Third, the system of rotating seats results in unpredictability and randomness because Security Council decision-making and agenda setting follow the interests of its members. For example, before the Rwandan genocide the government of Rwanda used its seat in the Council to gain information that the United States was unwilling to intervene and during the genocide Rwanda used its seat to spread misinformation. Rwanda was also supported by two other non-permanent members: Djibouti and Oman. Had these seats been held by other states, the result would have likely been different.

Fourth, the system of single countries representing their respective regions does not work, because states are unwilling to represent and to be represented by others. Instead, states campaign vigorously to gain seats for themselves. As a case in point, the African group has been unable to agree on the distribution of seats among its members even after more than a decade of negotiations.

The current reform proposals do not solve any of these flaws as the focus is on the issues defined in Decision 62/557. Instead, some reforms might further exacerbate the flaws. In particular, the addition of several new permanent members with veto power would decrease the decision probability of the Council even further.

The Two-Layered Regional Model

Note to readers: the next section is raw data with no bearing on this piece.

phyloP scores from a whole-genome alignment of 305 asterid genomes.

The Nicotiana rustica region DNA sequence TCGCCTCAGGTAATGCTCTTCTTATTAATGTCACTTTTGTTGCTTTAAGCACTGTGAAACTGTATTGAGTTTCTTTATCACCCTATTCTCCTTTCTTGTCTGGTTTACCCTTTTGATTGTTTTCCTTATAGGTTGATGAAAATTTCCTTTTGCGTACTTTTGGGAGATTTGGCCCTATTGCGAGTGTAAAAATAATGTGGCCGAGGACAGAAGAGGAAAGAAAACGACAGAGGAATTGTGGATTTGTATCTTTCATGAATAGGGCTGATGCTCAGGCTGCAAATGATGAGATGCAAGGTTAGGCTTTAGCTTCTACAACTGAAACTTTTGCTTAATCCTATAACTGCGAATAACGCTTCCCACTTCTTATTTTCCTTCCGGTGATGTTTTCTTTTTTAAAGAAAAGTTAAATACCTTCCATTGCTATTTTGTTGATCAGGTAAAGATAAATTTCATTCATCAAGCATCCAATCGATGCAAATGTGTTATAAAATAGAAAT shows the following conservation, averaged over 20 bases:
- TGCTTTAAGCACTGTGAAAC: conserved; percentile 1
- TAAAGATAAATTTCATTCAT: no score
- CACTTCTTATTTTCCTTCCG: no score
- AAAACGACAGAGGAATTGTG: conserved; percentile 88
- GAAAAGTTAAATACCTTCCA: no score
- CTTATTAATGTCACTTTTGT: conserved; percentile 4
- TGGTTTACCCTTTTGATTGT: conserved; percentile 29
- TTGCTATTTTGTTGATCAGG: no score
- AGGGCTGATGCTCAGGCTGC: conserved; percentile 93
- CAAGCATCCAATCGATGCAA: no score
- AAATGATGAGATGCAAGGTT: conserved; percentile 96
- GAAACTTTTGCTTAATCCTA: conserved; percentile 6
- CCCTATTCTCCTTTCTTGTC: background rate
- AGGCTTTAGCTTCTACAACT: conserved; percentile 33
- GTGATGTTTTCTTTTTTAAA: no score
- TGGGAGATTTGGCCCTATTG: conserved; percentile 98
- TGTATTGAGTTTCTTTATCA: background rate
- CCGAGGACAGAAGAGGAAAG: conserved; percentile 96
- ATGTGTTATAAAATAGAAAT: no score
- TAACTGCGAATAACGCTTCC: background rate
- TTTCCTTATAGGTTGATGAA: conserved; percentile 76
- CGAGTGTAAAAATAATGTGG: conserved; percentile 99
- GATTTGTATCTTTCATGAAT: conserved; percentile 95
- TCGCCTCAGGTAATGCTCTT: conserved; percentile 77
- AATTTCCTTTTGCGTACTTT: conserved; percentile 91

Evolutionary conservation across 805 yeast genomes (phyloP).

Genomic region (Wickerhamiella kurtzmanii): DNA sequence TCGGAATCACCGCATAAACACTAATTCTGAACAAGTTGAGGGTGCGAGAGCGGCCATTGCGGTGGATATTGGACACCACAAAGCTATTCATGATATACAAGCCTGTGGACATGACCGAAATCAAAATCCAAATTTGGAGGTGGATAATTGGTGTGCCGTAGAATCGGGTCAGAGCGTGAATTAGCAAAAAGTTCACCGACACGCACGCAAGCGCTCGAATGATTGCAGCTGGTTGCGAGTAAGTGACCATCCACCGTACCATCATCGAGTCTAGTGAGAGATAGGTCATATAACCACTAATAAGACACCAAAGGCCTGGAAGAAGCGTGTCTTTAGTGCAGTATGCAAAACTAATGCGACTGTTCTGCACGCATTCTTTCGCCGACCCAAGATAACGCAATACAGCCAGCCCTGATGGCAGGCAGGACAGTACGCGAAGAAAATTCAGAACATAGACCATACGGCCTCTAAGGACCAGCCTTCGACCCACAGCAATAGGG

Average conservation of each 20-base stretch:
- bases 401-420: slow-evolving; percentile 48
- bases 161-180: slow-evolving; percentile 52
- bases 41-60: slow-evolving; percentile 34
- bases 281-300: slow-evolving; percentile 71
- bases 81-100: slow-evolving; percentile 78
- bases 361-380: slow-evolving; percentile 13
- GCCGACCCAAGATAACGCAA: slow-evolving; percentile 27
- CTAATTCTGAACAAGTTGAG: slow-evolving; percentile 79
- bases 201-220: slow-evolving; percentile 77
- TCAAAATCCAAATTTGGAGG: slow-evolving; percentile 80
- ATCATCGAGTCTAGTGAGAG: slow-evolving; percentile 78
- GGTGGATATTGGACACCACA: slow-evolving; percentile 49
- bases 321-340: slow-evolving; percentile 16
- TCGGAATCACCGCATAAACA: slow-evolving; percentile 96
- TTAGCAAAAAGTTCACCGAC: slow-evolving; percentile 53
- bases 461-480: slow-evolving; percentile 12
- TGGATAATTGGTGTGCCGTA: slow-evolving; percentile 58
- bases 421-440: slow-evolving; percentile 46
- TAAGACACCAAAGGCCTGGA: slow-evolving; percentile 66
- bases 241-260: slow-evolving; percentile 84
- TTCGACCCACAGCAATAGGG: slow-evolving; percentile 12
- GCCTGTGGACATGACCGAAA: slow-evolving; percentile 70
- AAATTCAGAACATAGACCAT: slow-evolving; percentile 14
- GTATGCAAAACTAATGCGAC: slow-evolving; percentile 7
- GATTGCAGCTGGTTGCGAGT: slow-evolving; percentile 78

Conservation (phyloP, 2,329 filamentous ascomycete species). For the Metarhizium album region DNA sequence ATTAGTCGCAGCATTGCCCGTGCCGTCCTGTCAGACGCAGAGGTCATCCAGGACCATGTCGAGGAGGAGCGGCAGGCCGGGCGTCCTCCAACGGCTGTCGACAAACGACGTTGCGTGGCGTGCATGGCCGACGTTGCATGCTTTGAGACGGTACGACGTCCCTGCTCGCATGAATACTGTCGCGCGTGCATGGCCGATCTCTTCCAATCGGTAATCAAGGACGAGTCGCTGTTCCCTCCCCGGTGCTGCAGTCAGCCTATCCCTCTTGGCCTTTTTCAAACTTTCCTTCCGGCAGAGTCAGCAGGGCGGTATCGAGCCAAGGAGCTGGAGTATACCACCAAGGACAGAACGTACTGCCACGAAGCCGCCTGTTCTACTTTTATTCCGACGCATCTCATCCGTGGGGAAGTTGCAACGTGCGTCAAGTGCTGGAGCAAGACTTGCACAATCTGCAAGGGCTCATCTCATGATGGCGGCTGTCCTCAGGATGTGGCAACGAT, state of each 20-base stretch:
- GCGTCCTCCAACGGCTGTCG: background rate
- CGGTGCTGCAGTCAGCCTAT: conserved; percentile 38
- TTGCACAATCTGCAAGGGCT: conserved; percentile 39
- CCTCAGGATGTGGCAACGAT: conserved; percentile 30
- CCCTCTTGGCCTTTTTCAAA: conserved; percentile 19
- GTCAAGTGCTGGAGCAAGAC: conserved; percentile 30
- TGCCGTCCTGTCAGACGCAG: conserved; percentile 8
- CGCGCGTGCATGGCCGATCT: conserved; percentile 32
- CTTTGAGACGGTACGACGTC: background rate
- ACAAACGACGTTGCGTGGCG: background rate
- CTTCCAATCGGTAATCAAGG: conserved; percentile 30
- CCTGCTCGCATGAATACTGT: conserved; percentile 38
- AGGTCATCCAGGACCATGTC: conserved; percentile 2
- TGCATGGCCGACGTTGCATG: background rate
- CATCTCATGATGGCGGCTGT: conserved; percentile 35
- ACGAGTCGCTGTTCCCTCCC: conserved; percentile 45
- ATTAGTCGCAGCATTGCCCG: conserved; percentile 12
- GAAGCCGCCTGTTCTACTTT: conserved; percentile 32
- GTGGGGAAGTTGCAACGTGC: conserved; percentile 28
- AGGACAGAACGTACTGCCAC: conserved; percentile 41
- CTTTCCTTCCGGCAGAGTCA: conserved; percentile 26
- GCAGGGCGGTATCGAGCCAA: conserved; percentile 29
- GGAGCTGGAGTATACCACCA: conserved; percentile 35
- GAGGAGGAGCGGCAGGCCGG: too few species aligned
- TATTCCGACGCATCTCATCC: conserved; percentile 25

As an improvement over the current proposals, I argue in favour of the Two-Layered Regional model which seeks to eliminate the four identified flaws. First, the Security Council is opened to all member states, effectively eliminating exclusivity, regional representation and rotating seats. Second, all privileges including the veto are abolished which makes all member states equal. Third, the current United Nations Regional Groups are modified: the Eastern European Group is abolished and its members integrated to neighbouring groups; a new Middle Eastern and North African group is created; and a new group for Small Island Developing States is created. The goal is to have large regions with socio-cultural links and similar security issues. States that share strong links to two regions can have overlapping memberships in two regional groups. For example, the North African states are strongly linked in their culture, heritage and security issues to the Middle East, but are also strongly tied to Africa by geography and by a long history of membership in the African Union and its predecessor the Organisation of African Unity. As a result, they would most likely prefer to be members in both regional groups. Overlapping membership can also be utilised in other regions such as the Caucasus and Central Asia. Special arrangements can be considered as well. For example, states located in hostile regional environments – in particular, Israel – could be granted a standalone status so that they couldn’t be dominated by their regional groups. In addition, the P5 could be offered immunity from Security Council resolutions for a period of a few decades to make them more amenable towards reform.